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Family Health

Aging and Independent Living: They Can Go Together

Your mother still has that same youthful sparkle in her eye. She's just walking a little slower and may have more medicine in the cabinet than she did when you were rolling around in diapers. If you have an aging parent or loved one, you may worry if they live alone. But that doesn't mean aging and independent living can't co-exist.

Preparation, communication, and a thoughtful approach can make the transition into independence easier for both you and your loved one. Amy O'Rourke, president of a nonprofit called Aging Life Care Association, works to equip people in their advanced years with the tools they need to face the challenges of aging head on. She advises to:

Prepare yourself for change. Caring for an older parent or loved one requires a lifestyle shift. O'Rourke advises recognizing the risk involved while preparing for the future. "You can't prevent all the things that are going to happen," she says. Make sure you have your own emotional support in place: friends, other family members, religious organizations, or even a counselor with whom you can explore and express your worries and ideas.

Start talking before the need arises. O'Rourke and other experts recommend sitting down for an open discussion with your loved one, at least by the time they're in their 70s, to discuss aging and independent living. Ask them what they like about their lives now and what wishes they have for their future. Many older people want to remain in their own homes. If that's your loved one's desire, frame your suggestions with that in mind. Remember: This isn't a once-and-done conversation. Continue to follow up with each other along the way to see how their challenges and visions for the future evolve.

Schedule a visit. Before jumping to any conclusions about your loved one's physical or emotional state, spend some time with them to truly see how they're doing. This should be an in-person visit, if possible, O'Rourke says. "What they say over the phone may conflict with what's actually going on." In person, you can check their fridge for fresh, healthy foods, see if the house is tidy, and maybe even chat with a neighbor or two. But the first source of information should always be your loved one themself. Even if they're stubborn about disclosing details about their personal well-being, an honest conversation that equally involves everyone is always the best place to start.

Ask open-ended questions. O'Rourke recommends open-ended questions to identify areas where your loved one may want assistance. While you might be concerned about their eating habits, maybe they're more worried about paying bills or coordinating doctor visits. "It's a whole new way of communicating," she says. "You have to go underneath the problem to find out how to help." Some considerate questions to ask include: "What's on your worry list?" or "If you could take one thing off your plate, what would it be?"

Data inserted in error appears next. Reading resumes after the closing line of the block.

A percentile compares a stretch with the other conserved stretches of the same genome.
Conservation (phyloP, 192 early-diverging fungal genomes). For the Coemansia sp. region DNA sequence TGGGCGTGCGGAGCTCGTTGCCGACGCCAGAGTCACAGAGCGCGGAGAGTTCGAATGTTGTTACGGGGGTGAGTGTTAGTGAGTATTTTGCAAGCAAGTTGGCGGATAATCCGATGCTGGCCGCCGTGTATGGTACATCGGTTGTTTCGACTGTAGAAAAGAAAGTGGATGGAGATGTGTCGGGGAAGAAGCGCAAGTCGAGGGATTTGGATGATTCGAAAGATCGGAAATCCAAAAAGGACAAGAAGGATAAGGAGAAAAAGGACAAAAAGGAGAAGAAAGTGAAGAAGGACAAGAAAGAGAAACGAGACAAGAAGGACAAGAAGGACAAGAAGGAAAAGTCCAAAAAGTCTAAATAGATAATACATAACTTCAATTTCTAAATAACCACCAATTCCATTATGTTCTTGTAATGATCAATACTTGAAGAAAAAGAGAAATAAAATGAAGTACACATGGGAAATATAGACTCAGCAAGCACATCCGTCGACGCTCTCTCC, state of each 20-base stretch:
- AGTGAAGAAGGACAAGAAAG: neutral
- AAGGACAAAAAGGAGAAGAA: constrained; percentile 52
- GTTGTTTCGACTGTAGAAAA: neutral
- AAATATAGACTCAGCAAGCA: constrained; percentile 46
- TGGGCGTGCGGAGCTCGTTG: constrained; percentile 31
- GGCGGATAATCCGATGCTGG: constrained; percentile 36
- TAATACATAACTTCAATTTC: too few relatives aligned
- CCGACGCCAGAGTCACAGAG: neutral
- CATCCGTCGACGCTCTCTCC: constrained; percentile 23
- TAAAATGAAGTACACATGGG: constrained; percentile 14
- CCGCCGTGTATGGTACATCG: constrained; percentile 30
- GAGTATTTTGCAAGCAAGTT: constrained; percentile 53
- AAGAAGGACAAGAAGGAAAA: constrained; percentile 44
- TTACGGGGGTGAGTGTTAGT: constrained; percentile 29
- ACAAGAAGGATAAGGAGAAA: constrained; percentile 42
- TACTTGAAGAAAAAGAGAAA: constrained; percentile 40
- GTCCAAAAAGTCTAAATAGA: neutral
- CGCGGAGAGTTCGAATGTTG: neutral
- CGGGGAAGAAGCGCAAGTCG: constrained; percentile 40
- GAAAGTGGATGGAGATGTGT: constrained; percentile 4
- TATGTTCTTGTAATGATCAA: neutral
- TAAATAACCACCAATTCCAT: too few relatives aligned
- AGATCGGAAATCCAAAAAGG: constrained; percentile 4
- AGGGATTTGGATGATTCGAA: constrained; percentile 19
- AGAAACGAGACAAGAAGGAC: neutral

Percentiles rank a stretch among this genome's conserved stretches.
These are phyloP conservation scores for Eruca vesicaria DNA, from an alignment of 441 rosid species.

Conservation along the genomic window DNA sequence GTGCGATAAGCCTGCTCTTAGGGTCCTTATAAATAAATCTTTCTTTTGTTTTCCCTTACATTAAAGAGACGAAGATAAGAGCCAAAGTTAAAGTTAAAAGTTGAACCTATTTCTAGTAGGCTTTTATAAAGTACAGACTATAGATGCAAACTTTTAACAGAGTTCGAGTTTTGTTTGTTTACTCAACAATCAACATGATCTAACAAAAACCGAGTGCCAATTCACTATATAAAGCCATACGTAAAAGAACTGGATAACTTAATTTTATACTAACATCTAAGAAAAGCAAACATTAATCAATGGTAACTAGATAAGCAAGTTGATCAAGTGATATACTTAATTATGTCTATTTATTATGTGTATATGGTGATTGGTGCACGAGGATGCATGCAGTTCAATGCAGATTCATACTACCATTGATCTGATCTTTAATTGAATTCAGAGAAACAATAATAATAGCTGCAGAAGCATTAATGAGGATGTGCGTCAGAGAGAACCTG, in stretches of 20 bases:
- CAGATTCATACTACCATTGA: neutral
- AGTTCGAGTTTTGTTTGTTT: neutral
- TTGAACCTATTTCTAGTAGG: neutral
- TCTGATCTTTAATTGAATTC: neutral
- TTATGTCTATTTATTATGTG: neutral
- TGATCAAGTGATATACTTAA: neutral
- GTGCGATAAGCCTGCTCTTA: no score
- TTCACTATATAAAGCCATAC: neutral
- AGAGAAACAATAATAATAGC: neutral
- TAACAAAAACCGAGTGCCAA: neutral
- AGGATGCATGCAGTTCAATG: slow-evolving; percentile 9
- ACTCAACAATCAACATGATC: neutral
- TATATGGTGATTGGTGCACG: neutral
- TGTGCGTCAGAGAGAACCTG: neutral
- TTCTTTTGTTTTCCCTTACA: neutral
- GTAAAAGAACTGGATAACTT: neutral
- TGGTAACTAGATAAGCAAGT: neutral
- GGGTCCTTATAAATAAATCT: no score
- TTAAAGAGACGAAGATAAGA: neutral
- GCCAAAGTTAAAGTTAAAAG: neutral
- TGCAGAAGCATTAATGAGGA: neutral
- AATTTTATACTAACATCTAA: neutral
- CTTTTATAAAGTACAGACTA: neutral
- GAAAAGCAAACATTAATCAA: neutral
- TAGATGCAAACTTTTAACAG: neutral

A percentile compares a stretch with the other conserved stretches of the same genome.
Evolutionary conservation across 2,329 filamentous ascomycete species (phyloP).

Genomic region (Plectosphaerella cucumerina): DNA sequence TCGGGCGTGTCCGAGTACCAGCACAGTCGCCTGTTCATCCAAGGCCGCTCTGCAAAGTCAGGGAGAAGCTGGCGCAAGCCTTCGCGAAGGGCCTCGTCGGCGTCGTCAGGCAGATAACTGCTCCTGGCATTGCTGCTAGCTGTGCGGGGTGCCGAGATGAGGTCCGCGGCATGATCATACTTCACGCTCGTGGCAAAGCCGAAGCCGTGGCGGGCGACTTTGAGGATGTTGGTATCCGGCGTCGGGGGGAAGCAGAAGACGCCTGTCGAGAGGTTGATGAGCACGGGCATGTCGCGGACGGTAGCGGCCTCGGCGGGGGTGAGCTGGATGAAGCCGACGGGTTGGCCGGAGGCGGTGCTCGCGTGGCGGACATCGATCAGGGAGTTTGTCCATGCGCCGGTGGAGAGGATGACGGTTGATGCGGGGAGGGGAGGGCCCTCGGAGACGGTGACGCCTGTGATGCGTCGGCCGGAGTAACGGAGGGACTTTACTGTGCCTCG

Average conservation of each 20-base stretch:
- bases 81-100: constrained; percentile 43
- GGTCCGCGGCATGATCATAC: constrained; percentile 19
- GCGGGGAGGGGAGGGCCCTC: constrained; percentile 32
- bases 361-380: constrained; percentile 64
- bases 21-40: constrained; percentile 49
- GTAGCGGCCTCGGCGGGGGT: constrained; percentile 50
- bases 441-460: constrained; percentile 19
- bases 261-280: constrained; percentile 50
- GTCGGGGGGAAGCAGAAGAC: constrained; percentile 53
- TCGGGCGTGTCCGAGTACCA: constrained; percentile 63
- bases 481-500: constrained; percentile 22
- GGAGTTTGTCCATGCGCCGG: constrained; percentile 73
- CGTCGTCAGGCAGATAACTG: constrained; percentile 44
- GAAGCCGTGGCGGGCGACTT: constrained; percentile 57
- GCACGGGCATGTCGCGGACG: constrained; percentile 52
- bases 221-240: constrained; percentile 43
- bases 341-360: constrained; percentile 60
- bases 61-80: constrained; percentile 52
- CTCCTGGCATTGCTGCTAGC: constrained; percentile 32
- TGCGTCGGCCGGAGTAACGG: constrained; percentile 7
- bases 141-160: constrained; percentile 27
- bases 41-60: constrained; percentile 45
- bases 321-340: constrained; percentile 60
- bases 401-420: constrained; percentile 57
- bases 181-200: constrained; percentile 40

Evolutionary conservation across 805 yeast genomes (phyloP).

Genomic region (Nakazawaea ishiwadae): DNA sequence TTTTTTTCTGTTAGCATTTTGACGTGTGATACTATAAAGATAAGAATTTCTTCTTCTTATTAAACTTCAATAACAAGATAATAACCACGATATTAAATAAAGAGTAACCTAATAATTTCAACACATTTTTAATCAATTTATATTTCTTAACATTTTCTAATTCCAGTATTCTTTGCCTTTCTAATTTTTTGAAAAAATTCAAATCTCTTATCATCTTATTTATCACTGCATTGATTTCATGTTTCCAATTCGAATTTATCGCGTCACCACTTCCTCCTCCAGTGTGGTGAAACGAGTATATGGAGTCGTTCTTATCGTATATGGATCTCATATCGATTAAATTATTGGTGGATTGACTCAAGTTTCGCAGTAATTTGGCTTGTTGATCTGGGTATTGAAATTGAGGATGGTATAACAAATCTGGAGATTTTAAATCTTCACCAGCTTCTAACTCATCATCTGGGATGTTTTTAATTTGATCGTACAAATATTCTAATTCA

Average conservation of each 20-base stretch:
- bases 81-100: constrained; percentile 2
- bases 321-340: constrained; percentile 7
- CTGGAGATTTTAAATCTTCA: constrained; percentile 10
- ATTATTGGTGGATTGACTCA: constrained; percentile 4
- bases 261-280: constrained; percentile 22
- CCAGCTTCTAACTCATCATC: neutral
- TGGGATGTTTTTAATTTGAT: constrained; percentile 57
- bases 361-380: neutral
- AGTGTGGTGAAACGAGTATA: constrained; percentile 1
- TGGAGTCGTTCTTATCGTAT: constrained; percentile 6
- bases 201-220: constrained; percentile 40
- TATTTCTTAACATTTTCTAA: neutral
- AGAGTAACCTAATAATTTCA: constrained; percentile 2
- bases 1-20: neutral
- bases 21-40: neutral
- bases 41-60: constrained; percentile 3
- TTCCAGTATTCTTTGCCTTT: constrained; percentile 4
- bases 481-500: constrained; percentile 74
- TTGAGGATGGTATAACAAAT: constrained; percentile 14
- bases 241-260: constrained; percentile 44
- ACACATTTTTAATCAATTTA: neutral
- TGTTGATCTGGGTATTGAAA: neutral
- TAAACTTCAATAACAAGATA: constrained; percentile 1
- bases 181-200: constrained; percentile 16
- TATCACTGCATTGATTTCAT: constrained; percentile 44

Start small. O'Rourke suggests looking for "tiny little openings," to offer assistance in the beginning phases of need. For instance, consider asking to put your telephone number on the refrigerator or in their wallet so that people know to contact you in an emergency.

Introduce technology with mindfulness. Many companies are developing innovative tools to help older people live independently. In-home medical alert systems, wearable alarms, and webcams are popular aids. Before introducing a new gadget, ask your loved one what they think about using them. "You don't want to put technology on top of a parent's feelings," says O'Rourke. It's best to support healthy aging and independent living without creating false reassurance or inserting a wedge into your relationship. Instead, be mindful of your loved one's feelings, and arrive at new solutions collaboratively.

Enjoy the time you share. Supporting a parent or loved one as they age can be stressful, but it also offers a precious opportunity to deepen your relationship and create important memories, just like helping a friend through a tough time or comforting your child after a tough day at school deepens those relationships. "You'll never forget those moments when you're together in that struggle," says O'Rourke.

Your goal should always be to encourage your aging loved one to maintain their independence and stay true to their sense of self. Considering these tips will help you offer just that with gentleness, kindness, and compassion.

Posted in Family Health

Emily Paulsen is a veteran health care writer with more than 20 years of experience. She is specifically interested in patient education, health information technology, health disparities, complementary medicine, and improving the health care experience for patients and professionals alike. Emily lives near Washington, D.C., and is a member of the National Association of Science Writers, the Association of Health Care Journalists, and the American Society of Journalists and Authors. She is a board member of ASJA and co-chair of the D.C.-area chapter.

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*This information is for educational purposes only and does not constitute health care advice. You should always seek the advice of your doctor or physician before making health care decisions.